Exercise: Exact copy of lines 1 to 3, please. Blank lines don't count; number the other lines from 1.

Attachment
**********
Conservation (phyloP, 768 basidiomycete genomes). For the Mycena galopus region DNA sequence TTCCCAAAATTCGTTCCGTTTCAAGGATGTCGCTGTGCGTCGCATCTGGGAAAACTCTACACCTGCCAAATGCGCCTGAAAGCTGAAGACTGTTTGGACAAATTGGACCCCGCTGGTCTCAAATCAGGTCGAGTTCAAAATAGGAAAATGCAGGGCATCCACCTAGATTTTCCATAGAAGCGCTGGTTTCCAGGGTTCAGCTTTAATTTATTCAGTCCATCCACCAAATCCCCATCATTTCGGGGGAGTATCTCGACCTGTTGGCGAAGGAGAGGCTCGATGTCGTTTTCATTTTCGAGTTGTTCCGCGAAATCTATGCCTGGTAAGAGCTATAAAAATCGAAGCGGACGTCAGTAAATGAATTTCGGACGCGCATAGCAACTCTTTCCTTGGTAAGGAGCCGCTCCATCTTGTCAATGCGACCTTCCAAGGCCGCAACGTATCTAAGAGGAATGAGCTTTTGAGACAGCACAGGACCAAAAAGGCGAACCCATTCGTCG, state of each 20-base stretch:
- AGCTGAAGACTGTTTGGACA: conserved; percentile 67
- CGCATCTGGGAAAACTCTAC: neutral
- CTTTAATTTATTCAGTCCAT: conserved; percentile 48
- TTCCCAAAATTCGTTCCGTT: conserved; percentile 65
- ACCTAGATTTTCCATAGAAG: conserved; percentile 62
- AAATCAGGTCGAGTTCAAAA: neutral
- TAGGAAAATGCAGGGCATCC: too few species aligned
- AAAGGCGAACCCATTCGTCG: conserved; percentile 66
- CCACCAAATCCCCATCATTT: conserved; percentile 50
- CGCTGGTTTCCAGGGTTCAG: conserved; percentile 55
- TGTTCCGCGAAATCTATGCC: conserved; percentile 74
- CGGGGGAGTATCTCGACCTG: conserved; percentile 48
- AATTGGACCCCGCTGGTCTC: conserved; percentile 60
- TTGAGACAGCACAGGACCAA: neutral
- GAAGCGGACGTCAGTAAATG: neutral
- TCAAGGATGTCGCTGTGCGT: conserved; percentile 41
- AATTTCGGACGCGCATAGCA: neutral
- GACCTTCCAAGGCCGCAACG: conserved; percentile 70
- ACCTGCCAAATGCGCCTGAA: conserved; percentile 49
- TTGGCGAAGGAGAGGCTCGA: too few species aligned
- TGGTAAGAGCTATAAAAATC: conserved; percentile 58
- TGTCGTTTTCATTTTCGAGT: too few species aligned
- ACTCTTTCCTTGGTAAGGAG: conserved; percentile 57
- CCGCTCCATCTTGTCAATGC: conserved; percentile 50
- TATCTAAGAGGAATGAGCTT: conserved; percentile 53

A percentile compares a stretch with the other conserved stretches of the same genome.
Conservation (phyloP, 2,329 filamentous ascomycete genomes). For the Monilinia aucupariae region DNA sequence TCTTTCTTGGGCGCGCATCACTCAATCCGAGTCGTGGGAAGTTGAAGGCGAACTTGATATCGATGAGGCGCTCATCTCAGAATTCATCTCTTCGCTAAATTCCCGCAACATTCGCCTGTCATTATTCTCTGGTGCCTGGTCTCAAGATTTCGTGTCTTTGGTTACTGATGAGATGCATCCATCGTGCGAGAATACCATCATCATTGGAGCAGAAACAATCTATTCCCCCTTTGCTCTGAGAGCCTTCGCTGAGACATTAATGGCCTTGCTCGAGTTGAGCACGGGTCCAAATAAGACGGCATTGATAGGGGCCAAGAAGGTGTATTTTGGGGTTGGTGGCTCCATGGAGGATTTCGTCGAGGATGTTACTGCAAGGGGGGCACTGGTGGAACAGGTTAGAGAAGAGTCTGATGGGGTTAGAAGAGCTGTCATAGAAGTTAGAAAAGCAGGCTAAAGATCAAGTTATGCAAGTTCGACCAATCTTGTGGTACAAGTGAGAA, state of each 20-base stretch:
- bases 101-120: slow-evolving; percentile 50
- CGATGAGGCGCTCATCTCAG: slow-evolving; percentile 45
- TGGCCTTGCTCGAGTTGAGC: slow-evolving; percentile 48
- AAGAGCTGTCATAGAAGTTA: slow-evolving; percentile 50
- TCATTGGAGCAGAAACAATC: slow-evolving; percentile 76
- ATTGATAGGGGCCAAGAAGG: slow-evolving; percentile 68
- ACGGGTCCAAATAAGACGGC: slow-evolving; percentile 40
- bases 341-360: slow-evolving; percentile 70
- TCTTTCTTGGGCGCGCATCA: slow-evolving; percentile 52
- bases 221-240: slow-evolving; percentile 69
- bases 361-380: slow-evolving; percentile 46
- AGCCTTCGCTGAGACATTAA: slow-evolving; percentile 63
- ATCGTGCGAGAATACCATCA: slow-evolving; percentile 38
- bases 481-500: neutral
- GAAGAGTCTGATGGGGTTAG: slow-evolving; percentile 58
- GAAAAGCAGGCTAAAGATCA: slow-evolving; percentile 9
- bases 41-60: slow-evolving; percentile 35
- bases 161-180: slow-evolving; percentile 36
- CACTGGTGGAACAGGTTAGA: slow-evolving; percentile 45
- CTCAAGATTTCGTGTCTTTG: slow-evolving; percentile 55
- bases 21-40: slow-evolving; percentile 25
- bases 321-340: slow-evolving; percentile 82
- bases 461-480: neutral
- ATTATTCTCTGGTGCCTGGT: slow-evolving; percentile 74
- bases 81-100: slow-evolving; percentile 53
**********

Conservation (phyloP, 768 basidiomycete genomes). For the Mycena galopus region DNA sequence TTCCCAAAATTCGTTCCGTTTCAAGGATGTCGCTGTGCGTCGCATCTGGGAAAACTCTACACCTGCCAAATGCGCCTGAAAGCTGAAGACTGTTTGGACAAATTGGACCCCGCTGGTCTCAAATCAGGTCGAGTTCAAAATAGGAAAATGCAGGGCATCCACCTAGATTTTCCATAGAAGCGCTGGTTTCCAGGGTTCAGCTTTAATTTATTCAGTCCATCCACCAAATCCCCATCATTTCGGGGGAGTATCTCGACCTGTTGGCGAAGGAGAGGCTCGATGTCGTTTTCATTTTCGAGTTGTTCCGCGAAATCTATGCCTGGTAAGAGCTATAAAAATCGAAGCGGACGTCAGTAAATGAATTTCGGACGCGCATAGCAACTCTTTCCTTGGTAAGGAGCCGCTCCATCTTGTCAATGCGACCTTCCAAGGCCGCAACGTATCTAAGAGGAATGAGCTTTTGAGACAGCACAGGACCAAAAAGGCGAACCCATTCGTCG, state of each 20-base stretch:
- AGCTGAAGACTGTTTGGACA: conserved; percentile 67
- CGCATCTGGGAAAACTCTAC: neutral